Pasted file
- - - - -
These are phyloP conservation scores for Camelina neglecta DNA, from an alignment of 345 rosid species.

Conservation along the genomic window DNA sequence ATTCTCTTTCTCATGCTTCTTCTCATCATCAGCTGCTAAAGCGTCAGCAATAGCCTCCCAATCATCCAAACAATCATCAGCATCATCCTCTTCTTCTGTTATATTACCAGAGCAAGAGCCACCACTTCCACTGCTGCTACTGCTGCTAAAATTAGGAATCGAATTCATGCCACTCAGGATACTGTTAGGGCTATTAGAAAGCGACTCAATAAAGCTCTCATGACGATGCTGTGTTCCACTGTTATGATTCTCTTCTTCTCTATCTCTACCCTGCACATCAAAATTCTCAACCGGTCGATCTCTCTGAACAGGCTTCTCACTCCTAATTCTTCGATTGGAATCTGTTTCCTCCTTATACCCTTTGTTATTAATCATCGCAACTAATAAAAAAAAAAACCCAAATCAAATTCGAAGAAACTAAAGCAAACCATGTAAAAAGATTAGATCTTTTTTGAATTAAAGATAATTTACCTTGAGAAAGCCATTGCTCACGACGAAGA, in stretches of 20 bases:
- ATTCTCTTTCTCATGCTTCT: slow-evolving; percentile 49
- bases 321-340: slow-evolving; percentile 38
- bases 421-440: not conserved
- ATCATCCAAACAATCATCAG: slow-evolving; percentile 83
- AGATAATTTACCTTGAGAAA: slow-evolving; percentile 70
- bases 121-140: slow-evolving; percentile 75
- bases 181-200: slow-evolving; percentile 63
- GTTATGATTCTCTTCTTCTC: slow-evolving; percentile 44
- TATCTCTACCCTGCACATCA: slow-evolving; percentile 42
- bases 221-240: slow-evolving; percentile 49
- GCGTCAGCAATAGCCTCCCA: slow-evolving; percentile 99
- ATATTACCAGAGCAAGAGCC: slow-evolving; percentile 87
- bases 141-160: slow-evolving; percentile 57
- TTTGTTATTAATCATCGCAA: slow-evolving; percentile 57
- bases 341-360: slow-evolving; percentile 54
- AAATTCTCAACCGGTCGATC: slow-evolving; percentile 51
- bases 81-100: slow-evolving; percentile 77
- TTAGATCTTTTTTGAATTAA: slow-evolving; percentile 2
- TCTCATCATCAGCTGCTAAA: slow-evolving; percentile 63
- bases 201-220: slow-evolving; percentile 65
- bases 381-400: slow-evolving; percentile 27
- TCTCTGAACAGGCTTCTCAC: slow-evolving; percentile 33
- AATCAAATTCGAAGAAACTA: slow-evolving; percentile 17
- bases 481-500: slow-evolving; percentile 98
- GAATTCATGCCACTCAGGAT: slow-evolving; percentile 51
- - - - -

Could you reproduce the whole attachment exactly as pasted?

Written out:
These are phyloP conservation scores for Camelina neglecta DNA, from an alignment of 345 rosid species.

Conservation along the genomic window DNA sequence ATTCTCTTTCTCATGCTTCTTCTCATCATCAGCTGCTAAAGCGTCAGCAATAGCCTCCCAATCATCCAAACAATCATCAGCATCATCCTCTTCTTCTGTTATATTACCAGAGCAAGAGCCACCACTTCCACTGCTGCTACTGCTGCTAAAATTAGGAATCGAATTCATGCCACTCAGGATACTGTTAGGGCTATTAGAAAGCGACTCAATAAAGCTCTCATGACGATGCTGTGTTCCACTGTTATGATTCTCTTCTTCTCTATCTCTACCCTGCACATCAAAATTCTCAACCGGTCGATCTCTCTGAACAGGCTTCTCACTCCTAATTCTTCGATTGGAATCTGTTTCCTCCTTATACCCTTTGTTATTAATCATCGCAACTAATAAAAAAAAAAACCCAAATCAAATTCGAAGAAACTAAAGCAAACCATGTAAAAAGATTAGATCTTTTTTGAATTAAAGATAATTTACCTTGAGAAAGCCATTGCTCACGACGAAGA, in stretches of 20 bases:
- ATTCTCTTTCTCATGCTTCT: slow-evolving; percentile 49
- bases 321-340: slow-evolving; percentile 38
- bases 421-440: not conserved
- ATCATCCAAACAATCATCAG: slow-evolving; percentile 83
- AGATAATTTACCTTGAGAAA: slow-evolving; percentile 70
- bases 121-140: slow-evolving; percentile 75
- bases 181-200: slow-evolving; percentile 63
- GTTATGATTCTCTTCTTCTC: slow-evolving; percentile 44
- TATCTCTACCCTGCACATCA: slow-evolving; percentile 42
- bases 221-240: slow-evolving; percentile 49
- GCGTCAGCAATAGCCTCCCA: slow-evolving; percentile 99
- ATATTACCAGAGCAAGAGCC: slow-evolving; percentile 87
- bases 141-160: slow-evolving; percentile 57
- TTTGTTATTAATCATCGCAA: slow-evolving; percentile 57
- bases 341-360: slow-evolving; percentile 54
- AAATTCTCAACCGGTCGATC: slow-evolving; percentile 51
- bases 81-100: slow-evolving; percentile 77
- TTAGATCTTTTTTGAATTAA: slow-evolving; percentile 2
- TCTCATCATCAGCTGCTAAA: slow-evolving; percentile 63
- bases 201-220: slow-evolving; percentile 65
- bases 381-400: slow-evolving; percentile 27
- TCTCTGAACAGGCTTCTCAC: slow-evolving; percentile 33
- AATCAAATTCGAAGAAACTA: slow-evolving; percentile 17
- bases 481-500: slow-evolving; percentile 98
- GAATTCATGCCACTCAGGAT: slow-evolving; percentile 51